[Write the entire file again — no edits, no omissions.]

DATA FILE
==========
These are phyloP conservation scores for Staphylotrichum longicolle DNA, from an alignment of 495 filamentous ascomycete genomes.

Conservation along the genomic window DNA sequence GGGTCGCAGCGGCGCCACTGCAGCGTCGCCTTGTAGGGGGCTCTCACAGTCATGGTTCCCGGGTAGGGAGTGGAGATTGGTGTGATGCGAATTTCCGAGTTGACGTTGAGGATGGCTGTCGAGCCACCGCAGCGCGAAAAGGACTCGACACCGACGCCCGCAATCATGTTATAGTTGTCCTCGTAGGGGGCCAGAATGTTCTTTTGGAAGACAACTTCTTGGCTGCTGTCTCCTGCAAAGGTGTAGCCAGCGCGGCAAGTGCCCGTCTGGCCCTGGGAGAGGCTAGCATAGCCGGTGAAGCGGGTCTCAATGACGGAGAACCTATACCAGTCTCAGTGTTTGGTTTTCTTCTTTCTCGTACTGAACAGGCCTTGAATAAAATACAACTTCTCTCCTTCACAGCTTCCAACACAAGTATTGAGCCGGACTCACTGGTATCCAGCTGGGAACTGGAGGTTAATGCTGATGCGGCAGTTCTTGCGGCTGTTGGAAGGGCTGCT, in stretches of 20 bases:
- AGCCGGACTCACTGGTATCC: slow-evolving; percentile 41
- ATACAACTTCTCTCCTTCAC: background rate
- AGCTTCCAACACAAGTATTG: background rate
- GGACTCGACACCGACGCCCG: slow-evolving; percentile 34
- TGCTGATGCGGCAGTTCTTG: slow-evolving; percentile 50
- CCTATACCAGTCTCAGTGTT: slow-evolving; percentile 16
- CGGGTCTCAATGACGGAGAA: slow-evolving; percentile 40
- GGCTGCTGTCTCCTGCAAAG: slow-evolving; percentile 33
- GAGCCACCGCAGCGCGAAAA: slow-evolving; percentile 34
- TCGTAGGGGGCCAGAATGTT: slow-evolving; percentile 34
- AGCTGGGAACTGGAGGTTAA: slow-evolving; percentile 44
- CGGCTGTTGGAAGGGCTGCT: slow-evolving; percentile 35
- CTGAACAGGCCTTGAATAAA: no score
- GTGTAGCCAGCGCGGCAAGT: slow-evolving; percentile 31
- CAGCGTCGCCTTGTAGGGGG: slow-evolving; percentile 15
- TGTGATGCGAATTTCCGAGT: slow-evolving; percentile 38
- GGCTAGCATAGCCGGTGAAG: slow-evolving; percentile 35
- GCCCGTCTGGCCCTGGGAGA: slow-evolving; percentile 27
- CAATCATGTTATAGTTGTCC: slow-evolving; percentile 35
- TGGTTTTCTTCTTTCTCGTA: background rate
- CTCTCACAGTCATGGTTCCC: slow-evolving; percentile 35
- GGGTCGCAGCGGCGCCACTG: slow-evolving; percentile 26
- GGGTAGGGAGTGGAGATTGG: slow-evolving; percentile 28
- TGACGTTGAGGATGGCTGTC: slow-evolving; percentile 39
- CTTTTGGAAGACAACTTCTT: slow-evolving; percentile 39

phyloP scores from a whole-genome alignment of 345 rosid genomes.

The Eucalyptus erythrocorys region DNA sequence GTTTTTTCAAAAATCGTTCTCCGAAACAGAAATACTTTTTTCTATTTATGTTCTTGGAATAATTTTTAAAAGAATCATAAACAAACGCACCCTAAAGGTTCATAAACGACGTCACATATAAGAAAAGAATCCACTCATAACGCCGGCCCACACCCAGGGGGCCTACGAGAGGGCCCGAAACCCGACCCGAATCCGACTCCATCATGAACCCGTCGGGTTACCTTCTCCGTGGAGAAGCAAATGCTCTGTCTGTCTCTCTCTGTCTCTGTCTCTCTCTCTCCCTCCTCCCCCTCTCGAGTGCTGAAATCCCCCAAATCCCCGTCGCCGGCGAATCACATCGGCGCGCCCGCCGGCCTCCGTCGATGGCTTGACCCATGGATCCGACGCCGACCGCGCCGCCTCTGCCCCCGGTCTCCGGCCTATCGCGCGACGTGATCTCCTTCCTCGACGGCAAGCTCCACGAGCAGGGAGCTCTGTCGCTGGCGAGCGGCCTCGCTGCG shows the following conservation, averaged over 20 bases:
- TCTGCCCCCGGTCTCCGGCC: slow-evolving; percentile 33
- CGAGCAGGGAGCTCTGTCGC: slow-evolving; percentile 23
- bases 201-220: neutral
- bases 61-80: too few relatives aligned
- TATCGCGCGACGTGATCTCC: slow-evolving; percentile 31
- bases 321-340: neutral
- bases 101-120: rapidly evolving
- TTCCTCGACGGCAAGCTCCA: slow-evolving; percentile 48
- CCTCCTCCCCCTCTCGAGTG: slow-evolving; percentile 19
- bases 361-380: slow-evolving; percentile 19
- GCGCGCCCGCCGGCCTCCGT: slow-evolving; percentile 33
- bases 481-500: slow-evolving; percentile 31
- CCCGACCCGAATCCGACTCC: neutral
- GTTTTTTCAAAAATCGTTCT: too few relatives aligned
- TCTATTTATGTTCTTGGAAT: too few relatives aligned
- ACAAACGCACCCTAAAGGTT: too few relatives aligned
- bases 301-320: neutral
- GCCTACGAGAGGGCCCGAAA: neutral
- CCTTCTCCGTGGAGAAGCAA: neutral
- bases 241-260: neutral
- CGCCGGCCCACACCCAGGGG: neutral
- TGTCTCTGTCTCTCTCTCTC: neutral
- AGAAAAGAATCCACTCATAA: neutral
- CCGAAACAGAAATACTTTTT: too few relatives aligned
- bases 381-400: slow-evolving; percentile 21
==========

These are phyloP conservation scores for Staphylotrichum longicolle DNA, from an alignment of 495 filamentous ascomycete genomes.

Conservation along the genomic window DNA sequence GGGTCGCAGCGGCGCCACTGCAGCGTCGCCTTGTAGGGGGCTCTCACAGTCATGGTTCCCGGGTAGGGAGTGGAGATTGGTGTGATGCGAATTTCCGAGTTGACGTTGAGGATGGCTGTCGAGCCACCGCAGCGCGAAAAGGACTCGACACCGACGCCCGCAATCATGTTATAGTTGTCCTCGTAGGGGGCCAGAATGTTCTTTTGGAAGACAACTTCTTGGCTGCTGTCTCCTGCAAAGGTGTAGCCAGCGCGGCAAGTGCCCGTCTGGCCCTGGGAGAGGCTAGCATAGCCGGTGAAGCGGGTCTCAATGACGGAGAACCTATACCAGTCTCAGTGTTTGGTTTTCTTCTTTCTCGTACTGAACAGGCCTTGAATAAAATACAACTTCTCTCCTTCACAGCTTCCAACACAAGTATTGAGCCGGACTCACTGGTATCCAGCTGGGAACTGGAGGTTAATGCTGATGCGGCAGTTCTTGCGGCTGTTGGAAGGGCTGCT, in stretches of 20 bases:
- AGCCGGACTCACTGGTATCC: slow-evolving; percentile 41
- ATACAACTTCTCTCCTTCAC: background rate
- AGCTTCCAACACAAGTATTG: background rate
- GGACTCGACACCGACGCCCG: slow-evolving; percentile 34
- TGCTGATGCGGCAGTTCTTG: slow-evolving; percentile 50
- CCTATACCAGTCTCAGTGTT: slow-evolving; percentile 16
- CGGGTCTCAATGACGGAGAA: slow-evolving; percentile 40
- GGCTGCTGTCTCCTGCAAAG: slow-evolving; percentile 33
- GAGCCACCGCAGCGCGAAAA: slow-evolving; percentile 34
- TCGTAGGGGGCCAGAATGTT: slow-evolving; percentile 34
- AGCTGGGAACTGGAGGTTAA: slow-evolving; percentile 44
- CGGCTGTTGGAAGGGCTGCT: slow-evolving; percentile 35
- CTGAACAGGCCTTGAATAAA: no score
- GTGTAGCCAGCGCGGCAAGT: slow-evolving; percentile 31
- CAGCGTCGCCTTGTAGGGGG: slow-evolving; percentile 15
- TGTGATGCGAATTTCCGAGT: slow-evolving; percentile 38
- GGCTAGCATAGCCGGTGAAG: slow-evolving; percentile 35
- GCCCGTCTGGCCCTGGGAGA: slow-evolving; percentile 27
- CAATCATGTTATAGTTGTCC: slow-evolving; percentile 35
- TGGTTTTCTTCTTTCTCGTA: background rate
- CTCTCACAGTCATGGTTCCC: slow-evolving; percentile 35
- GGGTCGCAGCGGCGCCACTG: slow-evolving; percentile 26
- GGGTAGGGAGTGGAGATTGG: slow-evolving; percentile 28
- TGACGTTGAGGATGGCTGTC: slow-evolving; percentile 39
- CTTTTGGAAGACAACTTCTT: slow-evolving; percentile 39

phyloP scores from a whole-genome alignment of 345 rosid genomes.

The Eucalyptus erythrocorys region DNA sequence GTTTTTTCAAAAATCGTTCTCCGAAACAGAAATACTTTTTTCTATTTATGTTCTTGGAATAATTTTTAAAAGAATCATAAACAAACGCACCCTAAAGGTTCATAAACGACGTCACATATAAGAAAAGAATCCACTCATAACGCCGGCCCACACCCAGGGGGCCTACGAGAGGGCCCGAAACCCGACCCGAATCCGACTCCATCATGAACCCGTCGGGTTACCTTCTCCGTGGAGAAGCAAATGCTCTGTCTGTCTCTCTCTGTCTCTGTCTCTCTCTCTCCCTCCTCCCCCTCTCGAGTGCTGAAATCCCCCAAATCCCCGTCGCCGGCGAATCACATCGGCGCGCCCGCCGGCCTCCGTCGATGGCTTGACCCATGGATCCGACGCCGACCGCGCCGCCTCTGCCCCCGGTCTCCGGCCTATCGCGCGACGTGATCTCCTTCCTCGACGGCAAGCTCCACGAGCAGGGAGCTCTGTCGCTGGCGAGCGGCCTCGCTGCG shows the following conservation, averaged over 20 bases:
- TCTGCCCCCGGTCTCCGGCC: slow-evolving; percentile 33
- CGAGCAGGGAGCTCTGTCGC: slow-evolving; percentile 23
- bases 201-220: neutral
- bases 61-80: too few relatives aligned
- TATCGCGCGACGTGATCTCC: slow-evolving; percentile 31
- bases 321-340: neutral
- bases 101-120: rapidly evolving
- TTCCTCGACGGCAAGCTCCA: slow-evolving; percentile 48
- CCTCCTCCCCCTCTCGAGTG: slow-evolving; percentile 19
- bases 361-380: slow-evolving; percentile 19
- GCGCGCCCGCCGGCCTCCGT: slow-evolving; percentile 33
- bases 481-500: slow-evolving; percentile 31
- CCCGACCCGAATCCGACTCC: neutral
- GTTTTTTCAAAAATCGTTCT: too few relatives aligned
- TCTATTTATGTTCTTGGAAT: too few relatives aligned
- ACAAACGCACCCTAAAGGTT: too few relatives aligned
- bases 301-320: neutral
- GCCTACGAGAGGGCCCGAAA: neutral
- CCTTCTCCGTGGAGAAGCAA: neutral
- bases 241-260: neutral
- CGCCGGCCCACACCCAGGGG: neutral
- TGTCTCTGTCTCTCTCTCTC: neutral
- AGAAAAGAATCCACTCATAA: neutral
- CCGAAACAGAAATACTTTTT: too few relatives aligned
- bases 381-400: slow-evolving; percentile 21